Unfortunately, this is where everything starts to fall apart. Maru is already is in love with Roberto, and deeply unhappy about the fact that Sr. Cataño has already chosen another suitor for her. But she’s shaken to the core when her father beats her older sister savagely over a suspected breach of propriety. From this point on she gradually realizes that she has two choices. She can go on living in fear, or she can run for freedom.*
As Maru, Martha Roth gives a remarkable performance. Her transition from obedient child to defiant woman takes place in a very short time, but Roth makes it completely believable. Maru is riding an emotional rollercoaster, and we have to ride it with her. There are many moments when the film could veer off into melodrama, but Roth always keeps it real. David Silva seems completely at home on the screen, but without the self-consciousness that some stars betray. He has a presence that makes him the center of attention, and at the same time he’s completely absorbed in the role he’s playing. Roberto may be a fast talking salesman, but Silva shows us that he also has other sides. Eugenia Galindo plays Sra. Cataño expertly. She knows better than anyone the price for confronting Sr. Cataño, and the actress shows us the struggle that goes on within her as she slowly realizes the cost of her husband’s authoritarian attitudes. The director was fortunate to have Fernando Soler playing the father. In the hands of a less gifted actor, Sr. Cataño could have become nothing more than a monster. Soler plays the role forcefully, and at times he’s terrifying, but he also brings depth to the character, allowing us to see the moments of doubt and uncertainty that make him human.
Honestly, the entire cast is excellent. Galindo shows his skill with actors, not only eliciting fine individual performances, but making the ensemble feel like a real family. The morning chaos in the bathroom, the subtle glances at the dinner table, the whispered conversations behind closed doors, all add up to a richly detailed portrayal of life in a middle class household. As for the visuals, Galindo’s style is simple and straightforward. He often lets the camera hold a master shot, observing the actors as they play out a scene, cutting only when necessary. He seems to know intuitively where to place the camera, allowing it to serve the actors, telling the story with a fluid, unpretentious ease.
You may be asking why the screenshots I’m using to illustrate this post look so fuzzy. It’s because I was working from a cheap DVD where the source material looks like it was 16 mm and the transfer is less than stellar. Sadly, this is currently the only way you can view this movie. I posted on another Galindo film a while ago, and complained about the fact that his work was only available in sub-standard releases with no subtitles. Really, this is true of the vast majority of Mexico’s cinematic output, and it’s a terrible shame.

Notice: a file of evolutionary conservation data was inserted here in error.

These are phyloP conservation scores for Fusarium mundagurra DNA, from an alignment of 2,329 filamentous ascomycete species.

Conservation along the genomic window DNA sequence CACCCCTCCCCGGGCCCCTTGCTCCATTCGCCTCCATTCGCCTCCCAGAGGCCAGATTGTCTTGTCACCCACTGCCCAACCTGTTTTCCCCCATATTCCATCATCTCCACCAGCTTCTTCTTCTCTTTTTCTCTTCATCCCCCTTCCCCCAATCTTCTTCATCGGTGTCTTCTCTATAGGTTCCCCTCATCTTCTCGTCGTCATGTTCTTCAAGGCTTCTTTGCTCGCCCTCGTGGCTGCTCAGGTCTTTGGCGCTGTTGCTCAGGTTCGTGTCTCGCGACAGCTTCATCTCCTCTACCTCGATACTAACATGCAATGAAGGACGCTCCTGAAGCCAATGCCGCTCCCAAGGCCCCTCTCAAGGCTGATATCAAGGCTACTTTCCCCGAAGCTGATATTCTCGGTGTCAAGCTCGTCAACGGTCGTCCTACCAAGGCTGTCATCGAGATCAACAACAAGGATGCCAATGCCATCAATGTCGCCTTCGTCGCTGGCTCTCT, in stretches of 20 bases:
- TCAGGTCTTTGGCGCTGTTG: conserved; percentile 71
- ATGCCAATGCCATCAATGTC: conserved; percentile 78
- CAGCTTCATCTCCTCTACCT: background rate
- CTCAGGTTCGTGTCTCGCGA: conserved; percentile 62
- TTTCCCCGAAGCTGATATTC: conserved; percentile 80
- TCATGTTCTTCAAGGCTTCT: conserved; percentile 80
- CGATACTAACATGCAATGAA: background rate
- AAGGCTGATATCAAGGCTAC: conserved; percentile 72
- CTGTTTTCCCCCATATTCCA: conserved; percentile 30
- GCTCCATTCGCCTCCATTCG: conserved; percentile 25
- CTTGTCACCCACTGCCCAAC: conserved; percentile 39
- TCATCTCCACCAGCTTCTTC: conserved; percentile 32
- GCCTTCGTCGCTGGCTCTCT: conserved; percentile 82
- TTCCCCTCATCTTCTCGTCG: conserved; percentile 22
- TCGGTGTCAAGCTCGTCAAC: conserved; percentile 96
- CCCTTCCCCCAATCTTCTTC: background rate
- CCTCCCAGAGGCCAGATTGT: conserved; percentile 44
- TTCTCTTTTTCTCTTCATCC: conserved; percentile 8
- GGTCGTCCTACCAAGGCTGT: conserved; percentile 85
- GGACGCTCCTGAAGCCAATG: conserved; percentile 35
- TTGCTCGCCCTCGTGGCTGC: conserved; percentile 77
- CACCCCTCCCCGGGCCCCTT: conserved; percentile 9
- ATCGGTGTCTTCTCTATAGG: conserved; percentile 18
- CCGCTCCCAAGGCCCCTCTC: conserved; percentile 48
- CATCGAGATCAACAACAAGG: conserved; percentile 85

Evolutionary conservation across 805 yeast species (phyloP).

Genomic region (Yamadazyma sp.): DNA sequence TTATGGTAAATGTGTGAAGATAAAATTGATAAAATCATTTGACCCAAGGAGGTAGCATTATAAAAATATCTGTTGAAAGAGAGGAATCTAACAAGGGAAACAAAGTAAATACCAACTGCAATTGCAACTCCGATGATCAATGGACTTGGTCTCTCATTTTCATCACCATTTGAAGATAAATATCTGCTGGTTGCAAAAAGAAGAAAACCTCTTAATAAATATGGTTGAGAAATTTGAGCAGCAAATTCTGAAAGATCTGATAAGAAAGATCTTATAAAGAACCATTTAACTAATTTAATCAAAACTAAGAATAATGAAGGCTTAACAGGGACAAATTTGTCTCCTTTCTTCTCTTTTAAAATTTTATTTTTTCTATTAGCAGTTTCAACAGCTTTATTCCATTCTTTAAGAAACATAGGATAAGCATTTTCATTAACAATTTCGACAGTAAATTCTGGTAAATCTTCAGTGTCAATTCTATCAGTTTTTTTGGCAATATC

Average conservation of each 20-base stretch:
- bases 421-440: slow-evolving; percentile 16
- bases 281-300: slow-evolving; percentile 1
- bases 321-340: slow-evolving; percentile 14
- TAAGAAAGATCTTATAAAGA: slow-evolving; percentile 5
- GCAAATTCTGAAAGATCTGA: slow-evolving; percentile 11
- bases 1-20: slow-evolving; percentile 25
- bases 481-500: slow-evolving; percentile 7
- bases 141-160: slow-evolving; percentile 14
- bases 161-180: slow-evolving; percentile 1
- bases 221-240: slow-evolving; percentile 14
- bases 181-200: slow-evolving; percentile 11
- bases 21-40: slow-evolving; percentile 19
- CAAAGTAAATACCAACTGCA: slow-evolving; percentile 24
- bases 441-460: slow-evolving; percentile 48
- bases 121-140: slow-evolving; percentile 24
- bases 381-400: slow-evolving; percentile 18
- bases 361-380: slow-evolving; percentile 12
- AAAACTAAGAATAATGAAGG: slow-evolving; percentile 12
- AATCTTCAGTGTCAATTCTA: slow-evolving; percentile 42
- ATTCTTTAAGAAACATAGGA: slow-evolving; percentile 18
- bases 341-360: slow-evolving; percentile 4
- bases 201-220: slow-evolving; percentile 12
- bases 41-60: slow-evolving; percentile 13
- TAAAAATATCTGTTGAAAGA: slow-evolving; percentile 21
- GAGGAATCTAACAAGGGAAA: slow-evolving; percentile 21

I was encouraged recently when I heard that MOMA was showing a Mexican noir series. Hopefully this will encourage more people to explore the country’s cinema. Una familia de tantas is just one of many remarkable movies waiting to be discovered by English-speaking audiences.
I’m sure many readers will be startled to learn that the central character is a fifteen year old girl who’s being groomed for marriage. These days we see this as deplorable, but in post-war Mexico it was an accepted part of the culture. We can condemn it, but we should be keep in mind that American cinema from the studio era is filled with attitudes that seem pretty shocking today.
This post was revised on February 3, 2015.
Cuando los hijos se van is very much a product of the time and place it was made. Released in 1941, it shows a middle-class family being torn apart by tensions between the parents and the children. In many ways it’s a steadfastly conventional melodrama from the Mexican studio era. But beyond that, it’s also a reflection of the changes that were taking place in Mexico at the time. The government was pushing the economy towards rapid industrialization, and people were abandoning their small towns and villages to go to the city.
The film opens with a slow tracking shot that takes us into the home of the Rosales family, as a narrator sets the scene for us. It’s Christmas Eve. The mother, Lupita, is busy preparing the table for dinner. The father, Don José, is occupied in his study. An old friend drops by to pay a visit, laughing and joking with the family. But the festive mood is broken when a neighbor arrives unexpectedly. He complains that money has been stolen from his desk, and he suspects Raymundo, one of Don José’s sons. The father takes the neighbor’s accusation at face value and castigates his son mercilessly. The spirit of harmony is shattered. The Christmas celebration is poisoned. This is only the beginning.